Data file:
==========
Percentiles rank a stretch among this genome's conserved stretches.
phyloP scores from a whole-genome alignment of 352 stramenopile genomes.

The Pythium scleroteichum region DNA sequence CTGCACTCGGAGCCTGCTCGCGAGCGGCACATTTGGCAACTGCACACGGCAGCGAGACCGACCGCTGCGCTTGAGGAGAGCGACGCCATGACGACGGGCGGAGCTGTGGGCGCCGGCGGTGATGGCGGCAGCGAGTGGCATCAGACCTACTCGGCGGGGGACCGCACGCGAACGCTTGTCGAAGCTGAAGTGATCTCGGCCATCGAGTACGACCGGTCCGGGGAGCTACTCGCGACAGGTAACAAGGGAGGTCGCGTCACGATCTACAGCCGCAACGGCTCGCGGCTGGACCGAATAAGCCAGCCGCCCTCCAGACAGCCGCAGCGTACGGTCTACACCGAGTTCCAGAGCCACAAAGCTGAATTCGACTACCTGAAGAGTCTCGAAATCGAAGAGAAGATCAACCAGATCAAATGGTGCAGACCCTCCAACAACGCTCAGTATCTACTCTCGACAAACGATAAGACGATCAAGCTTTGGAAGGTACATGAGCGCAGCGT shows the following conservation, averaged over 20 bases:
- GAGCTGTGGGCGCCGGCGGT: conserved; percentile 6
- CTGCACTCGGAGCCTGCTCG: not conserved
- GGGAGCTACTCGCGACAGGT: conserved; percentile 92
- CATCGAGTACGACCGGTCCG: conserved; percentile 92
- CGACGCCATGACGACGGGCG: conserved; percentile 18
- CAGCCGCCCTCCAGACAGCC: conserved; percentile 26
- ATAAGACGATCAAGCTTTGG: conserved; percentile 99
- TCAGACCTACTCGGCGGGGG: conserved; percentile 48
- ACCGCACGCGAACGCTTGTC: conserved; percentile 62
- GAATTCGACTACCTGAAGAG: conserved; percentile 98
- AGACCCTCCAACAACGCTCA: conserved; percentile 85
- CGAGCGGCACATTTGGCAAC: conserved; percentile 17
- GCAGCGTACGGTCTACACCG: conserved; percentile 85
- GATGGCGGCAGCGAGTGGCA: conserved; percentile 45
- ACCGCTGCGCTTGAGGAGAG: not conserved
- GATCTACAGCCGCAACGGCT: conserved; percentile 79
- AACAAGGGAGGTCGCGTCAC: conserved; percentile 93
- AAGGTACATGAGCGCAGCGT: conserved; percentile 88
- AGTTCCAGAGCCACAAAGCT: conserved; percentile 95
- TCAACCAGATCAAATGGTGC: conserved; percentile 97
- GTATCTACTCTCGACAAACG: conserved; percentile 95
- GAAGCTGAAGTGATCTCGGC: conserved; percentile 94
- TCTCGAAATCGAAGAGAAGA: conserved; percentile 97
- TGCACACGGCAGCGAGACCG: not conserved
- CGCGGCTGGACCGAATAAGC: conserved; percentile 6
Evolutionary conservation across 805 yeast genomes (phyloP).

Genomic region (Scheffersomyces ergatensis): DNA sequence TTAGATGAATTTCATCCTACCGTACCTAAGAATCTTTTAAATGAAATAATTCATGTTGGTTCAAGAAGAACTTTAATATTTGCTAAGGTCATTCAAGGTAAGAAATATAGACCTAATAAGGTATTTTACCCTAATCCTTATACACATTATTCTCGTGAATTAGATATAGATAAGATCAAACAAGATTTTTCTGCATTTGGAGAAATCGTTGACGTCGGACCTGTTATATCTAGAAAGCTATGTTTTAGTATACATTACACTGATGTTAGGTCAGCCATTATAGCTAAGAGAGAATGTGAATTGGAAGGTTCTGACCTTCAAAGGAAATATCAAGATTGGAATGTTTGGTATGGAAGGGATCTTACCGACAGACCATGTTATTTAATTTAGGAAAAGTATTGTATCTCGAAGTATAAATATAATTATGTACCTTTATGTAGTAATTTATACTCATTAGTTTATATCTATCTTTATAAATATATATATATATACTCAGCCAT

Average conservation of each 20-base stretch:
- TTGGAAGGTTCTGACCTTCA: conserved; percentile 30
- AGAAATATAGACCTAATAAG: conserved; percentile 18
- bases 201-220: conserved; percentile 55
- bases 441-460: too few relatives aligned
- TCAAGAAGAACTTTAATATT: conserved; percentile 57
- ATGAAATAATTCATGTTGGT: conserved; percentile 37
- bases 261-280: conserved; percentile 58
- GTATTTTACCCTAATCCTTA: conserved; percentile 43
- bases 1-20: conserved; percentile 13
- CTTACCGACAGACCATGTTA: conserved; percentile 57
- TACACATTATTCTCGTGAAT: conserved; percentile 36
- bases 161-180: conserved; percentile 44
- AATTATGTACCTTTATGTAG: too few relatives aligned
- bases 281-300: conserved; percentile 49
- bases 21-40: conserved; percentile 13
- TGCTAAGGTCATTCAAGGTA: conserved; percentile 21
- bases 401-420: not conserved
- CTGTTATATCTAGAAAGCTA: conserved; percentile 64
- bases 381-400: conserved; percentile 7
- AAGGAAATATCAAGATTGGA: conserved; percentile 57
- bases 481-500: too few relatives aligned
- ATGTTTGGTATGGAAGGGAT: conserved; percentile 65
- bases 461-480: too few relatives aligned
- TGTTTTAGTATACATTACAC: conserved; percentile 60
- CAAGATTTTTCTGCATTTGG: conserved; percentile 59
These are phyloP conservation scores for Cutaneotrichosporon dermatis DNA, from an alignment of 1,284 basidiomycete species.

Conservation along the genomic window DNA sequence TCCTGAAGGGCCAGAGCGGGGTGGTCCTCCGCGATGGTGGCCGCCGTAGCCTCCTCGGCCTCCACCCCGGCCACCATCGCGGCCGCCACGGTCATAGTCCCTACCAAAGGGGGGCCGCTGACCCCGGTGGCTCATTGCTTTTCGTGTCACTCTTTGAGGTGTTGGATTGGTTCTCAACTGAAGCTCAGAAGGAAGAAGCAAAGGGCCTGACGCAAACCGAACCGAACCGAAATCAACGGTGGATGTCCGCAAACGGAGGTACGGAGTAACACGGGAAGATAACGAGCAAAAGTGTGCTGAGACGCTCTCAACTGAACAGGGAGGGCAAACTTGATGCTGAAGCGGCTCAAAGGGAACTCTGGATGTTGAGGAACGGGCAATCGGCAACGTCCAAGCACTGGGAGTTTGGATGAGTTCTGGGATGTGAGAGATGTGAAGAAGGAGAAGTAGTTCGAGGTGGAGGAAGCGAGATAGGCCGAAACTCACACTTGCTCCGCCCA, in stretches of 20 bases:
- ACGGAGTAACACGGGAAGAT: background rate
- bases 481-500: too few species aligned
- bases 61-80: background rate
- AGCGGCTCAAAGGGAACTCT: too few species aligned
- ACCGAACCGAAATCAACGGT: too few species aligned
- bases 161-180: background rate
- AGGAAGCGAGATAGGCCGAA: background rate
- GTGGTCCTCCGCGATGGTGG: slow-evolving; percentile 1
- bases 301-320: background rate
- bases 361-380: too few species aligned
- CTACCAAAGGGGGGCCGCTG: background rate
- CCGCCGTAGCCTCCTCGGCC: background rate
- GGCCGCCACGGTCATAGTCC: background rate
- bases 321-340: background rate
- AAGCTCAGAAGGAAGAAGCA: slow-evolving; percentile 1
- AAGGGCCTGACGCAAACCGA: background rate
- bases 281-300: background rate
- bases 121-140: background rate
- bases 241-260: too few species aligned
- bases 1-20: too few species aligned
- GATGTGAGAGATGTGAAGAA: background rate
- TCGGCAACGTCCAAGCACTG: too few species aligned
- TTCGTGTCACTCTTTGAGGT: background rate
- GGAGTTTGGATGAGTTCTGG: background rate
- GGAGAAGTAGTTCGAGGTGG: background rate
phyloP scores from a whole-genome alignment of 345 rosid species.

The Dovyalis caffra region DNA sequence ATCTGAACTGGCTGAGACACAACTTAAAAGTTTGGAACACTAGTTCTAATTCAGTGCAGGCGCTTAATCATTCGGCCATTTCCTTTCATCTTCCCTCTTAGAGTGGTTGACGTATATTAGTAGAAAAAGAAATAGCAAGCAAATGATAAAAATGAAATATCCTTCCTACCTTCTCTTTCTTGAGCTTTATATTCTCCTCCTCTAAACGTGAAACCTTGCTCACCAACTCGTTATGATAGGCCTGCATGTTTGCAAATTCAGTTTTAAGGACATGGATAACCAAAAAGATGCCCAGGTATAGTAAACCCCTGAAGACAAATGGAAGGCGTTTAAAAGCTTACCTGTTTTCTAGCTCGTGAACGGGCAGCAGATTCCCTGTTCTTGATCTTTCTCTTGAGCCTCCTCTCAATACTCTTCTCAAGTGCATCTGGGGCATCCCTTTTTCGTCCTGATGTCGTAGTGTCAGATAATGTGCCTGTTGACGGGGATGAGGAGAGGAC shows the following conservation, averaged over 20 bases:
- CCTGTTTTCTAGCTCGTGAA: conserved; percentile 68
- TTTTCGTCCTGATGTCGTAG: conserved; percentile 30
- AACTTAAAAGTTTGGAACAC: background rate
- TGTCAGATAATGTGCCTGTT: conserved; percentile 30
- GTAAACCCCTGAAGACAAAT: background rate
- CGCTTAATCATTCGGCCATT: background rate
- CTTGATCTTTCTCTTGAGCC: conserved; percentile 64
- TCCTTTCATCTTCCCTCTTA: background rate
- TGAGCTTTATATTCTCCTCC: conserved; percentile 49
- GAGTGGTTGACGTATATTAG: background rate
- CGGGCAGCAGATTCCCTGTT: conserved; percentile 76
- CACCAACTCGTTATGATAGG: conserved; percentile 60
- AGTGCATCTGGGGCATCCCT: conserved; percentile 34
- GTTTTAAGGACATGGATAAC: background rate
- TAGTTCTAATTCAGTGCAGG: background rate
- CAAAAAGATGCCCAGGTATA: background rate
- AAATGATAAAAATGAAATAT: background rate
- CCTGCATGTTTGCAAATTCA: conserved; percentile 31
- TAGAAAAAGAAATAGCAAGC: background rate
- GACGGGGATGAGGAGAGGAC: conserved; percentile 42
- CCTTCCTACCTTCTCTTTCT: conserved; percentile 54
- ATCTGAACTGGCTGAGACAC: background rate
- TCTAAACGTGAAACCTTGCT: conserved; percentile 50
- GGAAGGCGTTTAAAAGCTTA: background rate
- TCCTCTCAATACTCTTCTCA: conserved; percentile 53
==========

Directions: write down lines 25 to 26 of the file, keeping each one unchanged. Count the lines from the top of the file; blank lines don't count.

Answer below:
- GAAGCTGAAGTGATCTCGGC: conserved; percentile 94
- TCTCGAAATCGAAGAGAAGA: conserved; percentile 97